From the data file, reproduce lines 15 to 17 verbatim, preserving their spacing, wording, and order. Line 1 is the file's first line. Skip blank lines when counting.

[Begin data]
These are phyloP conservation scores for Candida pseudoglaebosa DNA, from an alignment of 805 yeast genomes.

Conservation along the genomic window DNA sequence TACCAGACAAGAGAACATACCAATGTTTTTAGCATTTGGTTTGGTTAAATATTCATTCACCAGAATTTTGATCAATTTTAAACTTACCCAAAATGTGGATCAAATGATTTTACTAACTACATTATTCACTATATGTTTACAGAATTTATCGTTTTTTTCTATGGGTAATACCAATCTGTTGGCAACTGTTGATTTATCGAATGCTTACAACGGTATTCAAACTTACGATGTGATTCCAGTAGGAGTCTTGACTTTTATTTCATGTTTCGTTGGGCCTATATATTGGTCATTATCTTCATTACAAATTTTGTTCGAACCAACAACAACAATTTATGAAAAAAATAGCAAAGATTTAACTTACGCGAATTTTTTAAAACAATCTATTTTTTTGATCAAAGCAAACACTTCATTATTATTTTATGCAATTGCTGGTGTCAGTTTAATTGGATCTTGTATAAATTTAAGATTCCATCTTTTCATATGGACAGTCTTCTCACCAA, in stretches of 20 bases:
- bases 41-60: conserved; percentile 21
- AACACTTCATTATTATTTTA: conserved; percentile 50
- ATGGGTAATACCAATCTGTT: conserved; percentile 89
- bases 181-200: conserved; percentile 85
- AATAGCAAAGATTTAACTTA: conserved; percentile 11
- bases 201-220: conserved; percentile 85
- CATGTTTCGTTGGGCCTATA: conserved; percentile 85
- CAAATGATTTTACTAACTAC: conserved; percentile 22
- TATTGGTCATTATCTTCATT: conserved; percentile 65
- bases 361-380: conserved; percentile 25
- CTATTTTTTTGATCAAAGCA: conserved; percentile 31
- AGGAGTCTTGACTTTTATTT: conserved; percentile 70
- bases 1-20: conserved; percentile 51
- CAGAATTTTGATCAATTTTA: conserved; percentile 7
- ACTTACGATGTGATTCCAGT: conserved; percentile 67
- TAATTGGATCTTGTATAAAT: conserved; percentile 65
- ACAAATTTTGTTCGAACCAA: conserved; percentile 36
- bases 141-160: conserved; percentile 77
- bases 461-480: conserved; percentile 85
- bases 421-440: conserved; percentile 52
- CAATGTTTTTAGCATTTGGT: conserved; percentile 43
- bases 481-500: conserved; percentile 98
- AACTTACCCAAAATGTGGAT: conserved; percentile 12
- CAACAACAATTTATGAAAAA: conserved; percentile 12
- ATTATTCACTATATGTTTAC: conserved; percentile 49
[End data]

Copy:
- bases 1-20: conserved; percentile 51
- CAGAATTTTGATCAATTTTA: conserved; percentile 7
- ACTTACGATGTGATTCCAGT: conserved; percentile 67